Abstract 157: Randomized Controlled Trial of the Impact of Ultra-Brief Chest Compression-Only CPR Video Training on Responsiveness, Compression Rate, and Hands-Off Time Interval Among Bystanders in a Shopping Mall
Background: Recent studies have demonstrated higher quality chest compressions (CCs) following a 60 sec ultra-brief video (UBV) on compression-only CPR (CO-CPR). However, the effectiveness of UBVs as a CPR teaching tool for lay bystanders in public venues remains unknown.
Objective: Determine whether: 1) UBV is an effective instrument to teach laypersons CO-CPR in a public setting and 2) viewing leads to superior responsiveness and CPR skills in simulated arrest scenarios versus untrained controls.
Methods: Study setting was a shopping mall. Adult (age ≥18) bystanders with no CPR training in the last 24 months were enrolled and randomized into two arms: (1) Control (CTR): sat idle for 60 sec; (2) UBV: watched a 60 sec UBV on CO-CPR. Subjects were taken to a private area where a Laerdal Skillreporter™ mannequin was on the ground and read a simulated scenario detailing a sudden collapse in the mall and asked to do what they “thought was best”. Performance measures were recorded for 2 min: responsiveness (time to call 911 and first CCs) and CPR quality [CC depth, rate, hands-off interval (time without CC after first CC)]. Statistics and results detailed in Table.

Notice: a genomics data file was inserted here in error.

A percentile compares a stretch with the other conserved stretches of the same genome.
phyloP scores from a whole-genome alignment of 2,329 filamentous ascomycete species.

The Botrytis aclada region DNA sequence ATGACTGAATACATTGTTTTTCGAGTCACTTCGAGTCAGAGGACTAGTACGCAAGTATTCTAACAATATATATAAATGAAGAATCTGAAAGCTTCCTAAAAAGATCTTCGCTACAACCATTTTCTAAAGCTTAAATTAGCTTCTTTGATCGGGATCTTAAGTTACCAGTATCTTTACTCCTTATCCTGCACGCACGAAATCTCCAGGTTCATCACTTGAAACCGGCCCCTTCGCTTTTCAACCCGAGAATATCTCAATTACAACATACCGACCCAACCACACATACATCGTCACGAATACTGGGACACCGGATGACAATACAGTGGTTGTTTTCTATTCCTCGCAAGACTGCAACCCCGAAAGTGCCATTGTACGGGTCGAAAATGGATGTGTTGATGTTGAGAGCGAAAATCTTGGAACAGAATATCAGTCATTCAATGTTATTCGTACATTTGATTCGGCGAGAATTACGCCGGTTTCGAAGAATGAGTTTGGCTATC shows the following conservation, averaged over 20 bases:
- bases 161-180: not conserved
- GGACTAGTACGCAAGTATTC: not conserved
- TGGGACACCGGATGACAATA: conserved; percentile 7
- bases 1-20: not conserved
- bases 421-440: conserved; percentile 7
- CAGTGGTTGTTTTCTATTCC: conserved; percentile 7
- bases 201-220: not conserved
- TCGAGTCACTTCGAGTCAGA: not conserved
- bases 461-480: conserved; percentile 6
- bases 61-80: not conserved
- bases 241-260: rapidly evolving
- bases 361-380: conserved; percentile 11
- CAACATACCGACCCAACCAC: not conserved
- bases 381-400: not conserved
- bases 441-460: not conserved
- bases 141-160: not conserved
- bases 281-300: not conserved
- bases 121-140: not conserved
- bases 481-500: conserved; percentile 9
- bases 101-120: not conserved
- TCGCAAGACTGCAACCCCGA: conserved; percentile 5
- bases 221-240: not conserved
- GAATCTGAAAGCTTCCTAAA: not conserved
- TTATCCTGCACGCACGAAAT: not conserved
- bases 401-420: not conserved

Results: Study enrollment was 100 subjects (CTR, n=47; UBV, n=48; 5 excluded due to recent CPR training). Demographics were similar in the two arms (age, gender, race, education, heart disease history). UBV subjects called 911 more frequently (APD 31%) and initiated CCs sooner in the arrest scenario (MD: 5 sec). UBV cohort had increased CC rate (MD: 19 cpm) and decreased hands-off interval (MD: 27 sec, CI: 14, 40). There was no statistical difference for CC depth [CTR: 31mm (24, 38); UBV: 37mm (30, 44)].
Conclusion: Bystanders with UBV training in a shopping mall had improved responsiveness, CC rate and decreased hands-off interval. Given the short length of training, these findings suggest that UBV may have potential as a ubiquitous intervention for public venues to help improve bystander reaction to OHCA and CO-CPR performance.
- © 2013 by American Heart Association, Inc.